If Sheffield was an architects it would be Bond Bryan.
The firm, which is celebrating its 30th birthday this week, operates all over the world, has offices around the country, including London, and has designed a string of award-winning buildings at home and abroad.
But bosses are perhaps most proud of the impact it has had on its home city.
Bond Bryan has built landmark factories, flats, schools and colleges which help organisations thrive.
It hires architecture graduates from the two universities – bolstering their reputations and attracting top class students to the city.
And it is committed not just to keeping its headquarters in Sheffield, but investing in them.
The firm, based high up in Crookes, plans to relocate to the city centre after its lease is up in four years.
Managing director Jonathan Herbert said: “Sheffield will remain our hub, our most active office. There are really talented people here and we bring the work home.
“All the directors live in Sheffield and 75 per cent of our staff were trained at one of the universities. That source of talent probably underpins the whole thing.”
The practice is housed in an eight-sided former congregational church on Springvale Road where 65 staff in an open plan office are working on 50 projects.
Mr Herbert added: “When the founders bought this place around 1990 there was not much business in the city centre and they saw no advantage in being there.”
Now, director John Lee said he felt as if Sheffield’s “time had come”.
He added: “It’s attractive, affordable, it has a very good workforce, they’re all key markers for investors. The city is a more commercial place than ever.”
Graduates, who may leave university after seven years with £80,000 of debt, appreciate it too.
He added: “Ten years ago people didn’t want to stay in Sheffield. But today it has the balance between access to the Peak, affordability and lifestyle.”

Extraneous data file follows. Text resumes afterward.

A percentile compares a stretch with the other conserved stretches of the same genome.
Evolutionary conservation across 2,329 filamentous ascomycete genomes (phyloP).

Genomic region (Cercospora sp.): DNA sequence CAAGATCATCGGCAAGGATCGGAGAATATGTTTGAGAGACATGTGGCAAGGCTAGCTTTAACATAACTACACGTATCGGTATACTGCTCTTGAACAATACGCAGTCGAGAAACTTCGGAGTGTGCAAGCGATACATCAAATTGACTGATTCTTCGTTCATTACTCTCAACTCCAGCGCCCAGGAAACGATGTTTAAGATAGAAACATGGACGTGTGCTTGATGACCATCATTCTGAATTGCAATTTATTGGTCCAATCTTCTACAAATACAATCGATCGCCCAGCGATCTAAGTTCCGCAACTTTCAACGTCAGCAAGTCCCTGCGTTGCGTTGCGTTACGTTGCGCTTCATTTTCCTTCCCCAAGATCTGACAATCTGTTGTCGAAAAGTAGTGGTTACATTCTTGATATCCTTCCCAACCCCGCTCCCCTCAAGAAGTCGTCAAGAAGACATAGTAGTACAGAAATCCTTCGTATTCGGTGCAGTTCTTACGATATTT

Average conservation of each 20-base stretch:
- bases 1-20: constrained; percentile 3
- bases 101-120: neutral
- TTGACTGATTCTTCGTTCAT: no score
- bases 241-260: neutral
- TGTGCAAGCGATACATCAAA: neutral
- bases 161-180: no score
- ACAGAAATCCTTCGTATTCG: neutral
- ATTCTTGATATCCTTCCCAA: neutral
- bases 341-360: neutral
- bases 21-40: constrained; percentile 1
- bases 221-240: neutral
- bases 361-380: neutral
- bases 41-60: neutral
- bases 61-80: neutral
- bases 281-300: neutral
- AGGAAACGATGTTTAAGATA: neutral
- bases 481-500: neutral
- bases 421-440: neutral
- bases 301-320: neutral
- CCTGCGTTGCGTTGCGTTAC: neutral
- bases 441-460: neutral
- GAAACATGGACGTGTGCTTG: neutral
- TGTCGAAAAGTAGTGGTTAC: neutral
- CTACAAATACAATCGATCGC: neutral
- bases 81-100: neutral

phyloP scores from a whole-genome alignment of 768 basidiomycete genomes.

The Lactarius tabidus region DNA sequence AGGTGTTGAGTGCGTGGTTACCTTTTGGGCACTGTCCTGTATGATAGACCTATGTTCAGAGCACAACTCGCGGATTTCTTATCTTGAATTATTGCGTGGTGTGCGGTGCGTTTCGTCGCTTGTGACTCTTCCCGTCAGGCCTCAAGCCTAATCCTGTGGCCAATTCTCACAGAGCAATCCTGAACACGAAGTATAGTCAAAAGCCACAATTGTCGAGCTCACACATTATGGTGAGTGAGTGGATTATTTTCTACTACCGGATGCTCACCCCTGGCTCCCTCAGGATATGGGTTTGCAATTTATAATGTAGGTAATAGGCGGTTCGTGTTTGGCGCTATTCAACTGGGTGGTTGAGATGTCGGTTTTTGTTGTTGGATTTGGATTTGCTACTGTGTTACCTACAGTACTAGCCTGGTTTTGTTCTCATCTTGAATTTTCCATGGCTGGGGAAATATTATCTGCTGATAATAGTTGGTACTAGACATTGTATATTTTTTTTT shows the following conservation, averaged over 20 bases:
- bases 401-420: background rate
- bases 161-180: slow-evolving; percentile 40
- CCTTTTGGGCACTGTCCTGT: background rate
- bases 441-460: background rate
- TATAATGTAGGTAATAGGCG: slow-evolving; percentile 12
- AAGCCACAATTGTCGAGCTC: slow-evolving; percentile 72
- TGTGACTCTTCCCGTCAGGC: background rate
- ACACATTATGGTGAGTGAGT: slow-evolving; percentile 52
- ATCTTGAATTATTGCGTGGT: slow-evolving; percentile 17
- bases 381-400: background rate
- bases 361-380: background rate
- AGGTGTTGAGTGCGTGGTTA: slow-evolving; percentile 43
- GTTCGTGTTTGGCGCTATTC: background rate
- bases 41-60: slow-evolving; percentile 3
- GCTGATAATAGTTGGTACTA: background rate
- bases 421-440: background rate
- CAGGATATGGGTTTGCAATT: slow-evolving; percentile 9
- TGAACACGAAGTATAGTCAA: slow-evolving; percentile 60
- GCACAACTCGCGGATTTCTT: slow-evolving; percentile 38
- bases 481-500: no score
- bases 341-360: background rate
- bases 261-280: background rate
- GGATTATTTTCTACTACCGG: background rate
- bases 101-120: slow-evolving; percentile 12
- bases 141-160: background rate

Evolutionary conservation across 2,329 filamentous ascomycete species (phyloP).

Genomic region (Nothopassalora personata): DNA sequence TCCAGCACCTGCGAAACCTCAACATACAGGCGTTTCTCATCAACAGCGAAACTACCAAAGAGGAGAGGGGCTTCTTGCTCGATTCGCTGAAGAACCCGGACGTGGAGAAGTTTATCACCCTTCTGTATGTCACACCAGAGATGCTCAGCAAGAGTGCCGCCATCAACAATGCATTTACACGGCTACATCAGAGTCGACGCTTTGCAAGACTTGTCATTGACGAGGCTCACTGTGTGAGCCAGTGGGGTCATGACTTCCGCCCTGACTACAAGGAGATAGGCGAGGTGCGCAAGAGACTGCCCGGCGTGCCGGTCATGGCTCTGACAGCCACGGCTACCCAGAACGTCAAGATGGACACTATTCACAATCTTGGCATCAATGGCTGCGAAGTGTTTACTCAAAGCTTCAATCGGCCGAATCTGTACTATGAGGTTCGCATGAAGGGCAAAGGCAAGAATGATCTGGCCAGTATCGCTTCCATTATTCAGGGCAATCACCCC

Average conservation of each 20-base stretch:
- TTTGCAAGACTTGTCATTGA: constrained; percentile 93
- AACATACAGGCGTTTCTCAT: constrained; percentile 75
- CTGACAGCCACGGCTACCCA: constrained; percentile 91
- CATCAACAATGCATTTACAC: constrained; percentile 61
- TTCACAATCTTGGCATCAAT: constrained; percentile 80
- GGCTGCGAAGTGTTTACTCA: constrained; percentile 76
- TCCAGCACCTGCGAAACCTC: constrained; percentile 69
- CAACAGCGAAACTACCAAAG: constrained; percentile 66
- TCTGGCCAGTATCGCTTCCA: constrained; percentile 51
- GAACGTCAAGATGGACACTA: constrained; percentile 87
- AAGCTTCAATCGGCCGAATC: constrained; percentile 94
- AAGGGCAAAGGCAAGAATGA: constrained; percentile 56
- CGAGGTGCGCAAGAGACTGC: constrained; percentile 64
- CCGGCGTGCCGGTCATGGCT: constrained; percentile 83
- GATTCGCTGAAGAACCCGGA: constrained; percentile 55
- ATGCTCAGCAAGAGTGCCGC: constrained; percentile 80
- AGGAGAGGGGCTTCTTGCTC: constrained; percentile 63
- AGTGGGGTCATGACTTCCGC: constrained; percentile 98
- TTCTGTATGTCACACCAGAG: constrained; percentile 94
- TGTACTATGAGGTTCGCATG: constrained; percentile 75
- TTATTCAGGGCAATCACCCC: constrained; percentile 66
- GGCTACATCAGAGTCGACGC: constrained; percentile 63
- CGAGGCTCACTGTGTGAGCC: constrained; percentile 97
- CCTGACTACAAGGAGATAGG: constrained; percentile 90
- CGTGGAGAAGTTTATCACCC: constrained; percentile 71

Sheffield’s skyline is testament to its current success, with cranes visible in every direction.
The under-construction HSBC building on Pinstone Street is the first block in the council’s ‘Heart of the City Two’ project for offices, shops and restaurants.
In a sign of its popularity, director Matt Hutton said they were already speaking to a developer interested in the fourth block in the scheme.
Bond Bryan has also designed a large flats and shops complex set to stand on the junction of Ecclesall Road and Pomona Street. Work is on track to start towards the end of this year.
And it created the University of Sheffield’s ambitious Heartspace scheme – a £20m curving glass roof connecting listed engineering buildings on Mappin Street. After months of preparation work, the structure is set to take shape from July.
Mr Hutton said: “It will be unique in the region.”
The contract, won in a competitive bidding process, comes after the company designed more than 10 hi-tech buildings for the university’s Advanced Manufacturing Research Centre at Catcliffe.
Bond Bryan Architects was founded in 1988 by Jon Bond and John Bryan.
Turnover this year is a record £8m.
The firm also has a strong digital department with experts in demand around the world and it is proud of its ‘masterplanning’ and consultancy work in which senior staff look at the big picture, not just a single building.
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The ‘first physical build’ of HS2.
The Bond Bryan-designed National College of High Speed Rail in Doncaster is the first building of the £80bn scheme.
And it won the Sheffield architects two of a clutch of awards in this its 30th year.
It received a Yorkshire Award and a Sustainability Award from the Royal Institute of British Architects for the college.
It also won a RIBA for its Advanced Manufacturing Building for the University of Nottingham.
Managing director Jonathan Herbert said: “Commercially this year’s been exceptional, we have been winning work up and down the country. But it is also very important to be recognised by your peers.”